10-13 November 2005

Report by Calvert Johnson, Agnes Scott College (Decatur, Georgia)


In the mid 1980s a manuscript of organ music with a nun’s name on the cover was discovered in the archives of the Cathedral of Oaxaca, Mexico. This was the catalyst for a modern critical edition of what appears to be the earliest known Mexican organ music as well as a conference surrounding its publication by Wayne Leupold Editions. The manuscript, Cuaderno de Tonos de Maitines de Sor María Clara del Santísimo Sacramento, was found during the first comprehensive catalogue of all music manuscripts in the Cathedral Archive. The Institute of Historic Organs of Oaxaca took special interest in the manuscript because of its work documenting all known organs in the southern Mexican state of Oaxaca, and invited me to prepare the edition for publication, and I asked musicologist Aurelio Tello to write an article as part of the preface based on his research on the role of music in Mexican colonial convents.

The manuscript consists of sets of versets for each of the eight Psalm tones, and there are multiple sets for the first and second tones. In addition, each Psalm tone is set to a figured bass so that the organist can accompany a singer or choir intoning the Psalm verses. Apparently the versets were intended to replace the antiphon after each group of Psalm verses. Because Matins requires as many as nine Psalms, each with its antiphon, these versets would have been played frequently at the daily office of Matins. Stylistically the versets reflect late eighteenth-century styles, including Alberti bass, balanced phrases, and thin texture typical of gallant and early Classic music. Due to the variety of handwritings found in the manuscript, it is certainly a compilation of manuscripts rather than the work of a single composer or copyist, and the nun’s name on the cover merely indicates that it belonged to her. Some of the versets may have been composed by her and other nuns, but probably most of the versets were provided by male composers, whether Mexican or Spanish. The modern edition faithfully follows the manuscript with its legible and modern notational practices. My own prefatory article discusses performance practice issues (use of the versets at Matins, organ specifications and registrations, ornamentation, tempo).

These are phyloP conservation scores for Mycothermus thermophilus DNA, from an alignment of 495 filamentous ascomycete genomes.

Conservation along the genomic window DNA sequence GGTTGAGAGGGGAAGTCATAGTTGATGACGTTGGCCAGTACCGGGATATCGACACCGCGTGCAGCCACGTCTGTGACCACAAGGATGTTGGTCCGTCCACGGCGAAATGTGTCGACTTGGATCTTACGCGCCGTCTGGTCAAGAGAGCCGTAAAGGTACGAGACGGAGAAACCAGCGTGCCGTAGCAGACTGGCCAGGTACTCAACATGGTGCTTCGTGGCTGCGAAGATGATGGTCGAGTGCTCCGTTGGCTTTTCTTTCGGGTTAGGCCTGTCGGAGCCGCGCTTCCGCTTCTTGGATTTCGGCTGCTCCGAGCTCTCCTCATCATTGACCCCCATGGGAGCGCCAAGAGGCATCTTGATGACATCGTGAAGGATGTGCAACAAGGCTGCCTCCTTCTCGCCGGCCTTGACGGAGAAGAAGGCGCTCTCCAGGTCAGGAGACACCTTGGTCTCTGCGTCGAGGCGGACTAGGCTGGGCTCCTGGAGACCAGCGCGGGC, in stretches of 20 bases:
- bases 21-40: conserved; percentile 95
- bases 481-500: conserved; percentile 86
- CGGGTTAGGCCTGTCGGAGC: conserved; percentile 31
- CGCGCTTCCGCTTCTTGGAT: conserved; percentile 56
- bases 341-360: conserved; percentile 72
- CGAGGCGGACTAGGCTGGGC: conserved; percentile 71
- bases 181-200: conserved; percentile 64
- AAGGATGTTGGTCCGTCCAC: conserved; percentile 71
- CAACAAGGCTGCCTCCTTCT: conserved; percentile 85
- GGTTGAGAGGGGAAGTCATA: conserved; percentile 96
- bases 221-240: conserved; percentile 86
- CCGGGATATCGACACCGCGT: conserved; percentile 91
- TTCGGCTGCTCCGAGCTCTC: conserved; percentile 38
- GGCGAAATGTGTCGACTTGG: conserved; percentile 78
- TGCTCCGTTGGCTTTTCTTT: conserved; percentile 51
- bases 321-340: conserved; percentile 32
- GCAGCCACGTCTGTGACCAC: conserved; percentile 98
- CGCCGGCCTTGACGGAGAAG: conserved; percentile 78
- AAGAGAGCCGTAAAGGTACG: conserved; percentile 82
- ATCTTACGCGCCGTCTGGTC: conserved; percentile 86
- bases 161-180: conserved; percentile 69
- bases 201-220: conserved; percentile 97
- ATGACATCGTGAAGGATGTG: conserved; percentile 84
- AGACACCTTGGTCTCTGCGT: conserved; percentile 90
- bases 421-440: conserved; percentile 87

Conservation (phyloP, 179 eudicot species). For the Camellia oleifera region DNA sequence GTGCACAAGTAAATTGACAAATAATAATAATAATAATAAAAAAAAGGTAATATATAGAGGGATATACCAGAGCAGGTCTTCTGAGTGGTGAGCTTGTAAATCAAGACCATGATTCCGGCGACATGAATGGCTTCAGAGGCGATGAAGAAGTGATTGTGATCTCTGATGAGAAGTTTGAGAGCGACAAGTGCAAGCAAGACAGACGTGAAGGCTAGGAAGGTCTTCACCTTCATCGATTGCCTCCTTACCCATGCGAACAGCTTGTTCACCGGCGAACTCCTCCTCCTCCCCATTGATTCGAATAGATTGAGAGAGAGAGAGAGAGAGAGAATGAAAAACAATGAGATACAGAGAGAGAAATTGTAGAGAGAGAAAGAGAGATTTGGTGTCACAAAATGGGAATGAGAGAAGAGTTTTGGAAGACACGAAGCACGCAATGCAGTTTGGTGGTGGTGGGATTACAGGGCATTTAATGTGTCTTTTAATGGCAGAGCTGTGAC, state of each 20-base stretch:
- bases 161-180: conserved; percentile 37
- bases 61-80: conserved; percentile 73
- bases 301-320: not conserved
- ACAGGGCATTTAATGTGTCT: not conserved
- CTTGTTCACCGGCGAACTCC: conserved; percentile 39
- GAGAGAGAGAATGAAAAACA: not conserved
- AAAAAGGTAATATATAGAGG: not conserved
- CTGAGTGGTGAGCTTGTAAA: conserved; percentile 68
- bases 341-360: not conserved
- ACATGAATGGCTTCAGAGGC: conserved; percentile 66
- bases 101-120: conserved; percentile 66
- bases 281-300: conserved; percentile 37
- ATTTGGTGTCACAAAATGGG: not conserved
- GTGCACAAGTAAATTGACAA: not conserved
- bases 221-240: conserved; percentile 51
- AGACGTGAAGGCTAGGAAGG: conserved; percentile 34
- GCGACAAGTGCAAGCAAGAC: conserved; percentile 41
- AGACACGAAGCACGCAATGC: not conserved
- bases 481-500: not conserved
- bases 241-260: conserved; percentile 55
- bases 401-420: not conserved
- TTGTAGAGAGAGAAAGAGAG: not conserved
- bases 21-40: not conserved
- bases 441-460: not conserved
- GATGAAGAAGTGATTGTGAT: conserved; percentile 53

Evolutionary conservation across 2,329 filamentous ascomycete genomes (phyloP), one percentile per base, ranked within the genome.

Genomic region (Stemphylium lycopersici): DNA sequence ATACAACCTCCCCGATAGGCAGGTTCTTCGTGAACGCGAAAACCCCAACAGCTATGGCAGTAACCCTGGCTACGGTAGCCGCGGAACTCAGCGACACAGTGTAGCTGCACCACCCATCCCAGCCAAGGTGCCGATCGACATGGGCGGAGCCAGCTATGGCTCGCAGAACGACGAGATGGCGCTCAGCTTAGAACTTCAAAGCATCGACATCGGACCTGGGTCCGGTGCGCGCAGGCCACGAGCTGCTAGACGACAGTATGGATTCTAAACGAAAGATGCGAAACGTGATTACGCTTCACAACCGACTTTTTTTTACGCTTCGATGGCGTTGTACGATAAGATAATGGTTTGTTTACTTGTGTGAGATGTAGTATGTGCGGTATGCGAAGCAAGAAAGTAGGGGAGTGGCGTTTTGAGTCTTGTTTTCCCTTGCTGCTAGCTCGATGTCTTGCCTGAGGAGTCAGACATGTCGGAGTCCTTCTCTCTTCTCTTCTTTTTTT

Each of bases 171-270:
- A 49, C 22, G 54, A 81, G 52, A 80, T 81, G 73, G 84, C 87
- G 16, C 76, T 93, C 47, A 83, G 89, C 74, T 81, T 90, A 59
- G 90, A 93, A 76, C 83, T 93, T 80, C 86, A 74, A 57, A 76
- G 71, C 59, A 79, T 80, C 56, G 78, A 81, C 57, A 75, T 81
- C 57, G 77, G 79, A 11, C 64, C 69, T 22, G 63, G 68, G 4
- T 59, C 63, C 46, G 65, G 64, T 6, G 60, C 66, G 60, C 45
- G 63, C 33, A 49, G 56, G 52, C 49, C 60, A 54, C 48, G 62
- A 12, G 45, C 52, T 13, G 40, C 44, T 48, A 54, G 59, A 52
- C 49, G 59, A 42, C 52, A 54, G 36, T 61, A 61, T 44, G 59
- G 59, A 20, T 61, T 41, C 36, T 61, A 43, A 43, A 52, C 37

Cicely Winter, founder and director of the Oaxacan institute, organized a splendid conference that featured the publication, and set the manuscript in its historic and cultural context. Of particular interest were a number of papers devoted to the subject of the role of music in late colonial Mexican convents. Appropriately, most of the papers were given in the buildings of former convents in Oaxaca (almost all of which are public buildings today). These included the ex-convents of La Soledad (now the municipal government offices), San José (currently an art school), and Santa Catarina de Siena (now the luxury hotel El Camino Real). Other papers were given in the local cultural center, located in the ex-monastery of Santo Domingo, where a superb exhibit “Music and Feminine Spirituality” was on display in the Biblioteca Burgoa, including the manuscript of organ music of Sor María Clara as well as other well-chosen colonial documents. The exhibit was organized by María Isabel Grañen Porrúa, Director of this library. In addition, I led the group in a mini-Matins service (only two Psalms, one entirely sung with its antiphon and the other with organ in alternatim style) at the church of La Soledad, using the versets from the seventh tone from the Sor María Clara manuscript.

Peruvian musicologist Aurelio Tello spoke on “Nun composers and keyboard music in colonial New Spain [i.e. Mexico],” giving the names of numerous Mexican nun musicians who sang, directed convent music, or played instruments during worship services at their convents. He drew our attention to the fact that accomplished musicians were frequently admitted to an order without paying the usual dowry because they had an important skill that was needed by the convent, such as the ability to play the organ.

Spanish harpsichordist Luisa Morales discussed “Secular keyboard music from the archives of the Convent of San Pedro de las Dueñas, Castillo, Spain” noting that virtually none of this keyboard music was specified for use in worship, representing instead the typical stylistic types of Spanish sonata known in the eighteenth century, and noting the importance of secular music making in Spanish convents that she has studied.

American historian Anne Staples, who has lived and worked in Mexico City for many years, gave a very well written paper, “Daily life of nuns in Colonial Mexico.” She described the daily routine followed in cloistered convents, and discussed the differences among convents in Mexico City, particularly due to the social status of the women that each convent tended to attract. Some primarily admitted women from the wealthiest class (ethnically pure Spanish) who entered the order bringing her servants and living in well-appointed suites within the walls of the convent. She too noted that it was not uncommon for a woman from a lower social class, but who had a special skill such as playing the organ, to be admitted to these convents.